The age old argument about modern cars and methods comes in for a sideways look. Mike Humble is your ringmaster.
There’s a great great fondness for the Marina these days but, back in 1980, they were beyond a joke. It isn’t that long ago either in the grand scheme of things
There I was happily doing some housecleaning and tidy up on the Facebook Group page. As I was hoovering the tinsel fragments away, deleting some erroneous posts and brushing the last of the crisps out from under the settee, I noted a post that was gathering some comments.
The author of the post highlighted how technical cars have become and complained about the cost of stop-start-suitable car batteries – which made me wonder a moment. One person mentioned about how he would only ever run a banger while another vented his spleen about the worrying amount of electronics in modern tin.
Why fear change?
It’s been said before that the only thing constant in life is change, and the motor trade certainly makes that ring true. When I first entered the trade back in 1988 with a large Ford dealer, the wind of technological change was blowing hard. At one end of the scale we were replacing points and condensers in 957cc Fiestas while, at the other end, you had the Granada with its electronic ALD4 automatic gearbox.
World-weary fitters would chunter about how this modern kit would only end in tears. The Sierra 1.8-litre CVH (R2A) engine, with its hydraulic roller tappets, heated inlet manifold and programmed ignition, was almost seen as a second coming of Christ!
However, just like Peter Kay’s late father’s refusal to taste anything new or out of the ordinary, all this negativity is a generation thing. My own late father’s background saw many years in the REME workshops before joining civvy street. Even though I was just a pup, I can remember him pooh-poohing the Lucas -programmed electronic ignition system that the Montego ushered in as stuff and nonsense.
The stuff of nonsense
Looking at present day cars, a lot of what was originally brought in as cost-cutting or time-saving features has since been improved and reversed. Timing belts are now reverting back to chains while hydraulically operated clutches and cable gear selection are very much the current norm – just like a 1969 Maxi albeit without the ‘bran tub’ shift-change quality.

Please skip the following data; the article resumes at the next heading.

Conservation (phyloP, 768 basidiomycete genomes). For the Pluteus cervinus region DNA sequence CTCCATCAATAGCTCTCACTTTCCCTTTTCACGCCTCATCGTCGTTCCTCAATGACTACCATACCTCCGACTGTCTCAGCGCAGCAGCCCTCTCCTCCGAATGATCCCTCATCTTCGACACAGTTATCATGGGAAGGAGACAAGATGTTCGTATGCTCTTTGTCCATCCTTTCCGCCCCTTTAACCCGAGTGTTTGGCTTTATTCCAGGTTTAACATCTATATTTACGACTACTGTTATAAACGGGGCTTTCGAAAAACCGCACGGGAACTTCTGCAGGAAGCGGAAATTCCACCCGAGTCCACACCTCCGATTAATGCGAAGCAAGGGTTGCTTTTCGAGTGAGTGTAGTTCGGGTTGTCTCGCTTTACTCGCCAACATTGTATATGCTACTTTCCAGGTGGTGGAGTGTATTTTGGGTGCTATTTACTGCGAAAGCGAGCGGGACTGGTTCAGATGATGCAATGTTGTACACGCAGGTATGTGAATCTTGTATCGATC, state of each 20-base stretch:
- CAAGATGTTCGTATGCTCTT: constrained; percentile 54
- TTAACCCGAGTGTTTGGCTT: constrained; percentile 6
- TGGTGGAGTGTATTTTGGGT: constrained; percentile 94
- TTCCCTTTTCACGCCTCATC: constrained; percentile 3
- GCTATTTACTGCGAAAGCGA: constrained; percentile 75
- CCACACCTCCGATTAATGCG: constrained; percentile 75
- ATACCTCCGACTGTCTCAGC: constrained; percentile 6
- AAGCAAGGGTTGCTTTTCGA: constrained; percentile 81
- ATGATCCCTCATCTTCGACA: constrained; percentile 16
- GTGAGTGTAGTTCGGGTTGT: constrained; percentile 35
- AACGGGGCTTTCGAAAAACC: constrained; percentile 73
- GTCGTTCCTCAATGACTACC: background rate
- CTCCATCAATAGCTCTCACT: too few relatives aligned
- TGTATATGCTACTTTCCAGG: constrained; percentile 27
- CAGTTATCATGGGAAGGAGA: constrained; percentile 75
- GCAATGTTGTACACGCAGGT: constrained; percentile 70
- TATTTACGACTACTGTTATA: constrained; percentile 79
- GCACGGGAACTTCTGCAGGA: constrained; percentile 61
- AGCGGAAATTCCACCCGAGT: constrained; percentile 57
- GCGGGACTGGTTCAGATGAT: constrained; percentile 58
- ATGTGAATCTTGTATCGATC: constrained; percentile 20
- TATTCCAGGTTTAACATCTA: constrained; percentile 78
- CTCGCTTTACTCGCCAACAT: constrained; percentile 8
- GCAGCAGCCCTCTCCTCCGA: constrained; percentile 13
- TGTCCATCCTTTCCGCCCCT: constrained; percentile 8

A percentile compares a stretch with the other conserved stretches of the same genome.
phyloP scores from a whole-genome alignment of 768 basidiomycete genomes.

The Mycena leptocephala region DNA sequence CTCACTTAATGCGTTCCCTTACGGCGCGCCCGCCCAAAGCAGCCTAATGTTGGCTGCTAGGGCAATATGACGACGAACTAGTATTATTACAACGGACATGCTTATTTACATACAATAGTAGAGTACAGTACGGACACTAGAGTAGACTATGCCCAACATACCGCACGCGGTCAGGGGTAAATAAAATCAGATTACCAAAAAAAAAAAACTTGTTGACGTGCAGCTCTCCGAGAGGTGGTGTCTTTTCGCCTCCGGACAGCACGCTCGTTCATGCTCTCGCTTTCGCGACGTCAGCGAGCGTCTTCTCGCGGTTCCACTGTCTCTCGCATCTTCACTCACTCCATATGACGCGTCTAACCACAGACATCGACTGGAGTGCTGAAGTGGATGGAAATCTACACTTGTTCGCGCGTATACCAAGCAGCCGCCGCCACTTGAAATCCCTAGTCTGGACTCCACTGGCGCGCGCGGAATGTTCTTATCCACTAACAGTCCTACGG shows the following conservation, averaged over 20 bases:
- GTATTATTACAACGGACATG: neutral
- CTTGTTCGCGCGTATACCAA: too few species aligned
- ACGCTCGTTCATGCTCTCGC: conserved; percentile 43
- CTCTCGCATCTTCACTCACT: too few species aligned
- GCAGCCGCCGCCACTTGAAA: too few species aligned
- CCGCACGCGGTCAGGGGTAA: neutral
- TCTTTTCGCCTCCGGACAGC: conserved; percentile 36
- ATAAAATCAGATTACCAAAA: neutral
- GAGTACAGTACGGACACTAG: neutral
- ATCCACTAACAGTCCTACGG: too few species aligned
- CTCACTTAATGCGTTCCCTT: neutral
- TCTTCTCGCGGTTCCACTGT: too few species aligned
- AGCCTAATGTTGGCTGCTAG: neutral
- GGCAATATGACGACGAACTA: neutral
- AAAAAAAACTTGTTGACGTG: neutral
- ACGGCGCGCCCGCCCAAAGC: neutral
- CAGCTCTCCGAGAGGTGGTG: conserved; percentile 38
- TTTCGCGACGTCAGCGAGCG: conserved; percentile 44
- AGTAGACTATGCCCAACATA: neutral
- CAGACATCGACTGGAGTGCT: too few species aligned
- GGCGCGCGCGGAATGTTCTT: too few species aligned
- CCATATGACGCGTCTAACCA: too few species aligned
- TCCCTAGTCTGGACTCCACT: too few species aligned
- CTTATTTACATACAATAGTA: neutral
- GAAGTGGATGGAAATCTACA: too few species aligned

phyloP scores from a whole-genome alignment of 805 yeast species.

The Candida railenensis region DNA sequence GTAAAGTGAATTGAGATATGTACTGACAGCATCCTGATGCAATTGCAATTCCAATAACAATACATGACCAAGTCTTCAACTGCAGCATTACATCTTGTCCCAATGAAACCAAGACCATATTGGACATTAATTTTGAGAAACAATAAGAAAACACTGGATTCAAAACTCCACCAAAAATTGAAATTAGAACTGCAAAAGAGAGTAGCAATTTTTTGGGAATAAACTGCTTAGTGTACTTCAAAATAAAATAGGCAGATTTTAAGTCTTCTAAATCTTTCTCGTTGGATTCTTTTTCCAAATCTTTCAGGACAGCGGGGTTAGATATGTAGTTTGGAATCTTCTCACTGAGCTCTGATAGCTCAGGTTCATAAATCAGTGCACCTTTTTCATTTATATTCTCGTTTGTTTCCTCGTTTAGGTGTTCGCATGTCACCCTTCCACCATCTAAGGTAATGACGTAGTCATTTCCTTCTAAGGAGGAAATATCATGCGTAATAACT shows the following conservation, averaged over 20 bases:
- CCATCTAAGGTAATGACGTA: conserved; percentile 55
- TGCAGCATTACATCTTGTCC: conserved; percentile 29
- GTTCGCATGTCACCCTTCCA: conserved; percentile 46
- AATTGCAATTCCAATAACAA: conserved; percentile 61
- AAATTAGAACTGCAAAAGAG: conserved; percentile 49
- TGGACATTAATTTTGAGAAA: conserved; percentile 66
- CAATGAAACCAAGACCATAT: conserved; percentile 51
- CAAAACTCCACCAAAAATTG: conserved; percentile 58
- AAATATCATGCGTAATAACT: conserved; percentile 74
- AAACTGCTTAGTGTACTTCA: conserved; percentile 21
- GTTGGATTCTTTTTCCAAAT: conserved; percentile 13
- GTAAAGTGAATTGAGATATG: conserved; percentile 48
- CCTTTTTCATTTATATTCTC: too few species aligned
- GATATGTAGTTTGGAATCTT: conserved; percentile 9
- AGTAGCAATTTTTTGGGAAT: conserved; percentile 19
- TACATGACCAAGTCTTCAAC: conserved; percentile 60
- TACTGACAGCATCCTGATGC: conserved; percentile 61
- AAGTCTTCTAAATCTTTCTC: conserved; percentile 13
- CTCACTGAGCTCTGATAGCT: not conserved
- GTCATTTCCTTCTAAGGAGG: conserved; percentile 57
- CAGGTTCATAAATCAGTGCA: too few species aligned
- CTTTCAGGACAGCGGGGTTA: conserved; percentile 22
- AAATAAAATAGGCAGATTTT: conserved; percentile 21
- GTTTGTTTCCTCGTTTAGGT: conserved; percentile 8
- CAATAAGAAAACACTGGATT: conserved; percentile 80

With the exception of bargain bucket cars like a Dacia Sandero, there really isn’t much place in the market for a stripped out bog basic car – even then the under-bonnet trickery and electronics still apply. A-ha I hear you cry – but garages don’t even strip things down any more. Thank God for that, imagine the labour charges for removing the gearbox from your Rover 75, stripping it out and replacing that weak synchro?
The cost would be so prohibitive that breakers yards up down the land would be packed full of them. Remove and replace along with menu servicing makes motoring cheaper. Though it may dumb down the role of the mechanic seemingly – it makes life a lot easier.
The future’s modern – get used to it!
Take Stop-Start on your average modern motor. You’d better get used to it as its here to stay as long as round bits of alloy pound up and down inside a cylinder for engine propulsion. Anyway, there’s nothing new about that idea – I had an 1800 Vectra that would cut out when stationary once the engine was warmed through.
Okay, okay, it was a knackered camshaft sensor, but I swear it saved me a few bob on petrol as a result. Joking aside, though, a lot of the tech within the bowels of a new car can often be a priceless. The OnStar feature as fitted to most new current Vauxhalls opens a channel of communication in the event of an accident if the airbags are deployed – but here’s where its gets clever.
An operator asks if the driver and/or passengers are okay, if no verbal response is forthcoming your exact location is pinpointed via the GPS link and the emergency services are sent to your co-ordinates.
The car’s the (on)star
You see? This is serious life-changing and life-saving technology – and, when seen in action, becomes truly, deeply impressive stuff – no gimmick. But modern cars, features are taking away a driver’s right to make decisions for himself you may say.
Well, let’s look at radar or adaptive cruise control or the rather nifty City-Brake feature that Honda has rolled out across its range. Sometimes this technology also removes the risk of the driver making a wrong and sometimes fatal decision – I call it swings and roundabouts.
Modern metal brimming with gadgets and technology like the Vauxhall Insignia, for example, tends to meet with universal apathy. However, in 25 years time, people will bill and coo at the sight of one these on the King’s highway – I almost guarantee it!
I can’t, of course, make or convince you to like or admire bang up-to date-modern motoring, but I can leave you with a fact that’s difficult to argue against. The cars of today are the same cars we or our siblings will be admiring in 20 or 30 years or more from now. Who would have thought that folk would go all misty-eyed over the deletion of the Austin brand in 1987? Fast forward 30 years into 2017, and it seems like only yesterday doesn’t it, eh?
You get my drift?
- Raise a glass to : 50 years of the Morris Marina - 27 April 2021
- Our Cars : Mike Humble’s Rover 75 Connoisseur SE 2.0 - 11 April 2021
- Essay : Vauxhall Vectra B – The case for the Defence - 16 January 2021